textPopulation.text += `\${i+1}) \${this.members[i].code} (\${this.members[i].cost})\n`
}
}

signalEndEvolution() {
g_runtime.callFunction("EnableButton");
}
``````

But most of all we need the `generation` function

``````async generation() {
for (let i = 0; i < this.members.length; i++) {
const goal = this.goal;
this.members[i].calcCost(goal);
}

this.sort();
this.display();
const children = this.members.crossover(this.members);
this.members.splice(this.members.length-2, 2, children, children);

for (let i = 0; i < this.members.length; i++) {
this.members[i].mutate(0.5);
this.members[i].calcCost(this.goal);
if(this.members[i].code == this.goal) {
this.sort();
this.display();
this.signalEndEvolution();
return true;
}
}

this.generationNumber++;
await new Promise(resolve => setTimeout(resolve, 10));
this.generation();
}
``````

This code is a little longer than the previous ones, better divide it into smaller pieces.

First we calculate the fitness of each chromosome:

``````for (let i = 0; i < this.members.length; i++) {
const goal = this.goal;
this.members[i].calcCost(goal);
}
``````

Then we order the chromosomes and use the first two to generate two “children”:

``````this.sort();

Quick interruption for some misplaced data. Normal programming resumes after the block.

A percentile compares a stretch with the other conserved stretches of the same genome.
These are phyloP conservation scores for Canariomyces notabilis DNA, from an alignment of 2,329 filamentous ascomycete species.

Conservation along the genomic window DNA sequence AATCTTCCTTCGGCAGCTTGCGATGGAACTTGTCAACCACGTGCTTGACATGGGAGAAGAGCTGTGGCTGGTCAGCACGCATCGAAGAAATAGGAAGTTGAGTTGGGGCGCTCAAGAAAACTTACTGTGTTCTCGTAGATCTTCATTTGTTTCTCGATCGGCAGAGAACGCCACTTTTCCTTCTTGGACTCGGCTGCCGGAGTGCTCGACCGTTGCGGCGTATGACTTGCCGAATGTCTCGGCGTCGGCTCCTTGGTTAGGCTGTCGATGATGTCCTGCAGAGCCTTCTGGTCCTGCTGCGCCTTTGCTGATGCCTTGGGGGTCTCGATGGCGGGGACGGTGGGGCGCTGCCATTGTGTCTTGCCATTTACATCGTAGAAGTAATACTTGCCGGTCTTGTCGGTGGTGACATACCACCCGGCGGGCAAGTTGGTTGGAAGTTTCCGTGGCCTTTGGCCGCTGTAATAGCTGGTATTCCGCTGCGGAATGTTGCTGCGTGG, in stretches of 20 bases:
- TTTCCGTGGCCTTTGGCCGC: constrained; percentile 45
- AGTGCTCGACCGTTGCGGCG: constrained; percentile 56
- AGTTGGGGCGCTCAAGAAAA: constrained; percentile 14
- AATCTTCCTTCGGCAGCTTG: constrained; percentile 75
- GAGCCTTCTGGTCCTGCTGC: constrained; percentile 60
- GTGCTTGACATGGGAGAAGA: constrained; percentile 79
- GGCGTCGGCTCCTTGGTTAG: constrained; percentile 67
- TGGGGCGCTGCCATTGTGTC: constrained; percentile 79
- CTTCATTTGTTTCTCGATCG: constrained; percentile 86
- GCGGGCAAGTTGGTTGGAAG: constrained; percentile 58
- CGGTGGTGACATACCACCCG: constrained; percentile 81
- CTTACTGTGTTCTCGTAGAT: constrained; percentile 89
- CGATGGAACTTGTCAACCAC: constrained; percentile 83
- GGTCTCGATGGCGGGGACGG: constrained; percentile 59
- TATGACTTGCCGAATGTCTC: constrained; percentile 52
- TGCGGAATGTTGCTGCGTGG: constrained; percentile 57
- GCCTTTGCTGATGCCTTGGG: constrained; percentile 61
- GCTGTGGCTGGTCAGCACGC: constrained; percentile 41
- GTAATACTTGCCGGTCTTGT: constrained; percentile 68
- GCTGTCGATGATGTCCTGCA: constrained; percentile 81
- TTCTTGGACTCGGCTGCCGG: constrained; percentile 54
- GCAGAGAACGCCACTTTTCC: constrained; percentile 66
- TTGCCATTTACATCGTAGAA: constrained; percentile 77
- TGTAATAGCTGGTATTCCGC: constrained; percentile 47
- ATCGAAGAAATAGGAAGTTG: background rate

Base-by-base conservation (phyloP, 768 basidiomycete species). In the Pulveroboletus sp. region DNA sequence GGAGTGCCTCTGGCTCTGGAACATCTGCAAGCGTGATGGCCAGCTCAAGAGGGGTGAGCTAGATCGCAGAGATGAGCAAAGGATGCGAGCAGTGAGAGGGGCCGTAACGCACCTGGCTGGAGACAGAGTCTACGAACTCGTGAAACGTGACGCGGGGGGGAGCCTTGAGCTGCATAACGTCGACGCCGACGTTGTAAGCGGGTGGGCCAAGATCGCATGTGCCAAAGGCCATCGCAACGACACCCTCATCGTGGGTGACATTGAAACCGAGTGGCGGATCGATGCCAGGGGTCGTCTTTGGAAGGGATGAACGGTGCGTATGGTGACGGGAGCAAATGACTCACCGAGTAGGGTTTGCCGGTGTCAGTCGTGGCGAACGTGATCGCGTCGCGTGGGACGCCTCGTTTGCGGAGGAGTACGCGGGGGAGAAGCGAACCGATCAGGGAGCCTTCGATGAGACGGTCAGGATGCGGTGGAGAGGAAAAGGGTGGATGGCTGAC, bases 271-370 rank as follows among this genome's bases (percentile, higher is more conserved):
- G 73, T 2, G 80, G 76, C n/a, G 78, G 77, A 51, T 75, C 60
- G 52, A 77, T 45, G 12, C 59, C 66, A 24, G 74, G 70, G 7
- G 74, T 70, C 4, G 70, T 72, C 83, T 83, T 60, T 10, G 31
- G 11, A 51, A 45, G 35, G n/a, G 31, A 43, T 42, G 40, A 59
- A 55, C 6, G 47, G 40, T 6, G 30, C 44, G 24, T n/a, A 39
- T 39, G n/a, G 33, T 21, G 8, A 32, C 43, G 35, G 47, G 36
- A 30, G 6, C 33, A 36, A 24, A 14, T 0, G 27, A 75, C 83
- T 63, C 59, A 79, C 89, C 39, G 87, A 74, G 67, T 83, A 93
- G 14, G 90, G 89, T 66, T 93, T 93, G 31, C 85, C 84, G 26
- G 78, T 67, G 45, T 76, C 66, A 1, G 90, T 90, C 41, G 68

const children = this.members.crossover(this.members);
this.members.splice(this.members.length-2, 2, children, children);
``````

We take all the chromosomes and apply a mutation to them:

``````for (let i = 0; i < this.members.length; i++) {
this.members[i].mutate(0.5);
this.members[i].calcCost(this.goal);
}
``````

So let’s check if any solution coincides with the searched string. If so we can stop the algorithm.

``````if(this.members[i].code == this.goal) {
this.sort();
return true;
}
``````

Otherwise we move on to the next generation and rerun the previous steps:

``````this.generationNumber++;
this.generation();
``````

### But how do I use all of this?

Finally, just insert a simple script in the event sheet of the project:

``````const population  = new Population("Hello World", 20);
population.generation();
``````

In this way the algorithm generates a population of 20 candidates and will change them until it finds “Hello World”.

That’s all. The code for this project is available on GitHub: